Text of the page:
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Hi Katie. When I first started, I followed nearly everyone who followed me. I had in mind what type of presence I wanted on Twitter and I've pretty much stuck to that. (At this point, it's my only form of SM.) I had the good luck of finding wonderful writers. Brenda-Drake's crowd seemed to be rich with the kind of community I was looking for. Now, I'm more selective. I'm also looking for other pools of writers. #kidlit is a good one. I like to follow people who are just starting out. I rarely follow people who have a lot of advertising on their twitter. Politics have become a powder-keg. For that reason, I have to limit my use or it becomes something like the Dementor's kiss to my writing and creative energy. If you'd like to look at my profile, I'm @mbowords. *No pressure!  ::-)
#9 - January 17, 2017, 12:11 PM

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Oh! One last note. I had a lovely weekend listening to Pam Munoz Ryan--hosted by @SCBWI . She, like several (many?) other prolific writers is not on Twitter. Nor does she blog. It's a nice reminder that our writing comes first. Cheers!
#10 - January 17, 2017, 12:14 PM

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It's a nice reminder that our writing comes first.

That^!
#11 - January 17, 2017, 12:24 PM
THE VOICE OF THUNDER, WiDo Publishing Aug 2012
THERE'S A TURKEY AT THE DOOR, Hometown520 July 2011

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Pam Munoz Ryan--hosted by @SCBWI . She, like several (many?) other prolific writers is not on Twitter. Nor does she blog. It's a nice reminder that our writing comes first. Cheers!

Our writing does come first, but it doesn't hurt to remember that Pam Munoz Ryan was Pam Munoz Ryan before Twitter. And before blogs (which have pretty much passed from the scene as far as must-dos). She and others got published and *stayed published* before these things existed. The industry doesn't have to ask them what they're doing to get themselves out there, you know? They're out there. The rest of us have more need to be seen as making an effort.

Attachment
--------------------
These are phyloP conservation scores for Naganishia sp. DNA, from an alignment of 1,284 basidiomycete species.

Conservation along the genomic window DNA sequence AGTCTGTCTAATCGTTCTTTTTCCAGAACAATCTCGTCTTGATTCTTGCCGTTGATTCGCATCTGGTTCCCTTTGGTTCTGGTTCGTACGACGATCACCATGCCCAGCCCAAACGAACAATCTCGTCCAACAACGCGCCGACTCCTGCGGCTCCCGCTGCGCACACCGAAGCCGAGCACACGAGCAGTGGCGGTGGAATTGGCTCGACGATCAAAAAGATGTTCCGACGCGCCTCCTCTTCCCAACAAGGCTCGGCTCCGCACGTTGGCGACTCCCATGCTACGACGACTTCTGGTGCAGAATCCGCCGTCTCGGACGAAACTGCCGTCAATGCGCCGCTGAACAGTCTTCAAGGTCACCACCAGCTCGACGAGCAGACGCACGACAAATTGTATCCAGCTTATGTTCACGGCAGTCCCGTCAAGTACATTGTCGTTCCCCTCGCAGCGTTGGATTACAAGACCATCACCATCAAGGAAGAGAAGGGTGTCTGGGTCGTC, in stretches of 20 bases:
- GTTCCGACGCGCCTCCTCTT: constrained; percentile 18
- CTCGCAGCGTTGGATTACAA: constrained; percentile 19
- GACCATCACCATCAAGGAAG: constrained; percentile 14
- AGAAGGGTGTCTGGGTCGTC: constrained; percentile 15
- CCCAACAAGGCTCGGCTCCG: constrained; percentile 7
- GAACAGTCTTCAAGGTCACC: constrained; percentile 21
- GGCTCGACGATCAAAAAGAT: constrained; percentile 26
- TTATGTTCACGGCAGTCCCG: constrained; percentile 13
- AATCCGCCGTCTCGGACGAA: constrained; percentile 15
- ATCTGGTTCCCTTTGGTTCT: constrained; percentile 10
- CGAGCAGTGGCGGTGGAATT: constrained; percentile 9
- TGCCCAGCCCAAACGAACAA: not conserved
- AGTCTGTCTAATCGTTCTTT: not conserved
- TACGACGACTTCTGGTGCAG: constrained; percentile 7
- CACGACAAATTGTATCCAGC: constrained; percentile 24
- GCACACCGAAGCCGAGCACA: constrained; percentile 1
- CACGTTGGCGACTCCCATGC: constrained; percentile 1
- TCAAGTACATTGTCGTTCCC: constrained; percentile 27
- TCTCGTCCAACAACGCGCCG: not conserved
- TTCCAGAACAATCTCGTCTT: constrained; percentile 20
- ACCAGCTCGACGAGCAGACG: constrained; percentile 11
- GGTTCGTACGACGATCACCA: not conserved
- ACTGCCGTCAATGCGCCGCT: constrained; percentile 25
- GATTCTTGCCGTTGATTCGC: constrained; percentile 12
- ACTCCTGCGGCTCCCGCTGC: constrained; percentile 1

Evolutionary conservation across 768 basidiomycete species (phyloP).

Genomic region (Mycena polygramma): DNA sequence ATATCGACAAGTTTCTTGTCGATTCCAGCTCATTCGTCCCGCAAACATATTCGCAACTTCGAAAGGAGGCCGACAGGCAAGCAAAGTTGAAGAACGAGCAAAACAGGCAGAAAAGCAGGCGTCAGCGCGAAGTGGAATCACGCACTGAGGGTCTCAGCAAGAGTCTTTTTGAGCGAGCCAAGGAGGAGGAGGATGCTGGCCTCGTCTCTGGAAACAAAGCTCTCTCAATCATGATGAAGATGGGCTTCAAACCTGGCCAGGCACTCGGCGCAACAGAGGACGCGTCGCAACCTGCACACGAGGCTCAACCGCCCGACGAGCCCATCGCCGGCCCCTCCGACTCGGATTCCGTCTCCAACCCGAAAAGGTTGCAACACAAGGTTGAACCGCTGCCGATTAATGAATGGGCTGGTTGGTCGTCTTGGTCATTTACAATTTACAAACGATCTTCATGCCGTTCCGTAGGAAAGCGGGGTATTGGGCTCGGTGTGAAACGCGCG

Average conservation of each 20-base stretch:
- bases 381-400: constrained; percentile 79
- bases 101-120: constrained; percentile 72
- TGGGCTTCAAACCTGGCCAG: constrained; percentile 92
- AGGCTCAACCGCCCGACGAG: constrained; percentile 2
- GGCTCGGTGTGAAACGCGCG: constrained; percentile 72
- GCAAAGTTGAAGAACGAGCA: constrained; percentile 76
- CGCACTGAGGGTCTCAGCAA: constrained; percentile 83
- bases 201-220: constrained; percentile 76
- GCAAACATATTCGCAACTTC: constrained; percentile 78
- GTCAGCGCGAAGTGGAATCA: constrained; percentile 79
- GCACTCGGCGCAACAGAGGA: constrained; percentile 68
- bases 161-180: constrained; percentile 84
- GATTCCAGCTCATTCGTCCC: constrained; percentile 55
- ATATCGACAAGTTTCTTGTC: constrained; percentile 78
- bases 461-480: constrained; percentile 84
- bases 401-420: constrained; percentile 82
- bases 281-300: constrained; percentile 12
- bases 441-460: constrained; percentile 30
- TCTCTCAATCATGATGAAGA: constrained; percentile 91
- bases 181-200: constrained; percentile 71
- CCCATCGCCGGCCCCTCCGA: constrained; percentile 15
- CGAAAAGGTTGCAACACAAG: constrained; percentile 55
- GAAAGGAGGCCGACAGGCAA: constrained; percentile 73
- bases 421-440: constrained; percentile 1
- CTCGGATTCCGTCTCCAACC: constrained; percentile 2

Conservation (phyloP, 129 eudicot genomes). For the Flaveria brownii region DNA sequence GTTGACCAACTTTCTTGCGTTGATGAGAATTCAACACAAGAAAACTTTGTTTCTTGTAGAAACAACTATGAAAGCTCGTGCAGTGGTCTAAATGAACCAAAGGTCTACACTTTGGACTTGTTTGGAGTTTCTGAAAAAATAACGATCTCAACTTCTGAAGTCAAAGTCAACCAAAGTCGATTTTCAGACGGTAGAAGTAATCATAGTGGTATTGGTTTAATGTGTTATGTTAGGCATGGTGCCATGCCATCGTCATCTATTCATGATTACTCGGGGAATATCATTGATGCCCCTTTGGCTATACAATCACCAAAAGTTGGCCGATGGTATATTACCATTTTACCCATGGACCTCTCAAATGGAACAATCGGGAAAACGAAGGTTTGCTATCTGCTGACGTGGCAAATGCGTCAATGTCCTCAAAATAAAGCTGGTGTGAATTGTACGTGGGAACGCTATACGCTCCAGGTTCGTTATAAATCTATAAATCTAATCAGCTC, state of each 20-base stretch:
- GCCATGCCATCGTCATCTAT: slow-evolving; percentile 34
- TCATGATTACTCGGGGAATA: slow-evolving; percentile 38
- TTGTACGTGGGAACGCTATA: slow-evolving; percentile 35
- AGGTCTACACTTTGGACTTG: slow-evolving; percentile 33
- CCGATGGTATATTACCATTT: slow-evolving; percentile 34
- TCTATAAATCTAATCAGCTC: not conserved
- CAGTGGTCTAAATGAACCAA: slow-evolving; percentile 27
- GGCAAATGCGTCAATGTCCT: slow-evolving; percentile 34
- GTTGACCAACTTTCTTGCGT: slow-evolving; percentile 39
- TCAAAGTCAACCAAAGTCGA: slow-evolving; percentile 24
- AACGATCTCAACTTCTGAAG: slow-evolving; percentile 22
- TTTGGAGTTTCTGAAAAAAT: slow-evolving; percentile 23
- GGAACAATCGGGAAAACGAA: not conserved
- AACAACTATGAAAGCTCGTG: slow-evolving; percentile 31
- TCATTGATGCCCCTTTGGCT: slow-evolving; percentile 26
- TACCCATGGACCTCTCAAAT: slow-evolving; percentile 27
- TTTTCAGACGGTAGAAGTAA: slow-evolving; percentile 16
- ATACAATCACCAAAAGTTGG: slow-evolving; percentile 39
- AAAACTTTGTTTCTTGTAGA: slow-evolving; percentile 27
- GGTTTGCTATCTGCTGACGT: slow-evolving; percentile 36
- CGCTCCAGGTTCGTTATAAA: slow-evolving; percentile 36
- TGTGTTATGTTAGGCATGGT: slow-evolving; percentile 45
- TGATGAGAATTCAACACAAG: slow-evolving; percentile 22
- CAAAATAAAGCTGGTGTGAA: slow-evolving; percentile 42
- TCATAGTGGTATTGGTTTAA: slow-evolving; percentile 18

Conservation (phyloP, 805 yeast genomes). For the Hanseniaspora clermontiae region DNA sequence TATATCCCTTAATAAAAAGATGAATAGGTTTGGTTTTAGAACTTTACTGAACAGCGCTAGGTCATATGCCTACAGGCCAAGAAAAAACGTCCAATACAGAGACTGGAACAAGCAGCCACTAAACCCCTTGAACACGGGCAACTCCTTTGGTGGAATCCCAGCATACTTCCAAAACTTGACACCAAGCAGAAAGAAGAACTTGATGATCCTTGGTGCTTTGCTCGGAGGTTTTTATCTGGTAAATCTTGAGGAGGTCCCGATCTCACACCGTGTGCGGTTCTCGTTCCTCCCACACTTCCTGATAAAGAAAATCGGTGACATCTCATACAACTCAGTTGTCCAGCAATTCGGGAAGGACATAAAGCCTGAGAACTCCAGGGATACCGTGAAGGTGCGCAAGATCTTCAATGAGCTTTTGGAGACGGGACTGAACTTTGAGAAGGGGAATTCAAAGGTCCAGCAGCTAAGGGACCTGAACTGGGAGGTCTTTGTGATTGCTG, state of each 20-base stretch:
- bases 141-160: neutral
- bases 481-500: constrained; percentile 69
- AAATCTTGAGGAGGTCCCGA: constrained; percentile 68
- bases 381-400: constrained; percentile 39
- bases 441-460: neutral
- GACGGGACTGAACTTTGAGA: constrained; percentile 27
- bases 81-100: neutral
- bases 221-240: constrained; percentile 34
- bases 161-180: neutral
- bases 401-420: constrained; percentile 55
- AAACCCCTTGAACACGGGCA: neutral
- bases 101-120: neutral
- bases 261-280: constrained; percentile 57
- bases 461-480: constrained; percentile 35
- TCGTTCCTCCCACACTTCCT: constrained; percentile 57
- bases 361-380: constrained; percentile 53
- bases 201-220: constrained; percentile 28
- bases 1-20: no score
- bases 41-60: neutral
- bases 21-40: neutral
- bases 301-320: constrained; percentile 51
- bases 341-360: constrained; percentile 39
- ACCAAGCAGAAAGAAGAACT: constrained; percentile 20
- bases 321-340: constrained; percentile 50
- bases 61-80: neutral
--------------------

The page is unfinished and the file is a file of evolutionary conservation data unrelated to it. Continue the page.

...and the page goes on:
#12 - January 17, 2017, 01:58 PM
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mrh - - I completely agree! The thing I was trying to convey was not to get overly stressed by all the things we're told we Must do. Do what you can, but remember, our books or articles or artwork is top priority. (And when we are on SM, watch out for time consumption or how it's affecting you.)

Cheers!
#13 - January 17, 2017, 02:24 PM

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I don't use Twitter very often because I have found that some of my contacts hav e far too many tweets to keep track of (my cousin, for example, has over 3000!). I only follow those I know,unless they have a relevance to my interests, namely chocolate& writing.
Those who follow me from distant places or I see as suspicious I just block. I merely regard them as trolls.
Maybe I'm wrong, but unless you have a common interest, like writing, etc., what's the point in having that person following you? It's nonsensical to me.
#14 - January 18, 2017, 10:59 AM